Organizations are not built by official policies but by the implicit knowledge that is transferred by how people are promoted and the personalities of key stakeholders. The total information come from the environment will determine how the employee interprets what it takes to get ahead and the appropriate activities are. When most employees have the same impression you have corporate culture.
Corporate culture is the unwritten rules and expectations of the workplace that move beyond the formal written expectations. Many companies fail because changes in the formal structure are not accepted in the corporate culture and the organization begins to not adapt to its environment. Changing corporate strategy means changing how people are paid and the personalities that influence the outcomes.
It is hard for companies to figure these problems out because 1 + 1 doesn't equal 2. It takes considerable experience and knowledge to understand how these subtle influences work. Yet they may actually be the most important part of how the business runs.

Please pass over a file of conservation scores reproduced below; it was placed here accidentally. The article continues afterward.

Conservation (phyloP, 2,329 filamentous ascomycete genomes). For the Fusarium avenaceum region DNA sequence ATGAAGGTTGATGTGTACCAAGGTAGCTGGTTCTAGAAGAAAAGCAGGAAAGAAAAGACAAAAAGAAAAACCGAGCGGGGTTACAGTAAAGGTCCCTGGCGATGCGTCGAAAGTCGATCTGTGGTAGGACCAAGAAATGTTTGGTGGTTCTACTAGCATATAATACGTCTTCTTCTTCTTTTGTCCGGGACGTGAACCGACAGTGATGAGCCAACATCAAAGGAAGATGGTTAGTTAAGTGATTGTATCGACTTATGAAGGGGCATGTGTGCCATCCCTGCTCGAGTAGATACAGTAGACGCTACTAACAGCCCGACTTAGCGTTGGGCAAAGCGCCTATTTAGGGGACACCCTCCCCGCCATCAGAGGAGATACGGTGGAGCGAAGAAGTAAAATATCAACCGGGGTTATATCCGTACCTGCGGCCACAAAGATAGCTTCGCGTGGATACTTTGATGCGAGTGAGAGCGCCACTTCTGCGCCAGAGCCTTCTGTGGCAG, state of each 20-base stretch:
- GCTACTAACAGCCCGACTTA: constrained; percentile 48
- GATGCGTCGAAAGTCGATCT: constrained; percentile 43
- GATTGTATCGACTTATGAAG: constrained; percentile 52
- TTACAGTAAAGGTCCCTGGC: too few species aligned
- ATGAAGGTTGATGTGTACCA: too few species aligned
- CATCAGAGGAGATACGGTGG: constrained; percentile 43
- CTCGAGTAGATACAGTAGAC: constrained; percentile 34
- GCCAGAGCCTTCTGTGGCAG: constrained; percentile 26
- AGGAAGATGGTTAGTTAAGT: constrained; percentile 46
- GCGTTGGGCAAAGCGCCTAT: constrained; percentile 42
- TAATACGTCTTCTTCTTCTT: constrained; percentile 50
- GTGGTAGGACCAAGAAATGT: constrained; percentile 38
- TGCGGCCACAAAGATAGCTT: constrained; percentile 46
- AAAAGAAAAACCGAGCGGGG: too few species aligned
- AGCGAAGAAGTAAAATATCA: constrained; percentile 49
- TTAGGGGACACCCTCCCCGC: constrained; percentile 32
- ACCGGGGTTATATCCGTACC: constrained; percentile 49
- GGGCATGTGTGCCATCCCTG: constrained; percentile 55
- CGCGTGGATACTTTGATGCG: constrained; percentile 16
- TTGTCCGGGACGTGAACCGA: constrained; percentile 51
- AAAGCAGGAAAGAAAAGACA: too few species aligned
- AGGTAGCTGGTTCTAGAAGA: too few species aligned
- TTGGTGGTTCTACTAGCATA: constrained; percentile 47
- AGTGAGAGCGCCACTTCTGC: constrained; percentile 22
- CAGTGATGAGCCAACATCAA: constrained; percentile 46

Consider a company that has formal rules but there is an active culture where people are paid for some activities and not for others. It would make sense that everyone from the employee to the senior leadership seek out additional rewards and compensation. If the metrics used to determine performance are misaligned with the organizations mission it is only a mater of time before problems arise.
The same can be said for personalities. One bad apple in a leadership position can poison all the other apples in the bunch. In essence, the perception of that bad apple emulates throughout the company and the department. In the end an entire social network can be formed that has almost nothing to do with what the company is seeking to accomplish.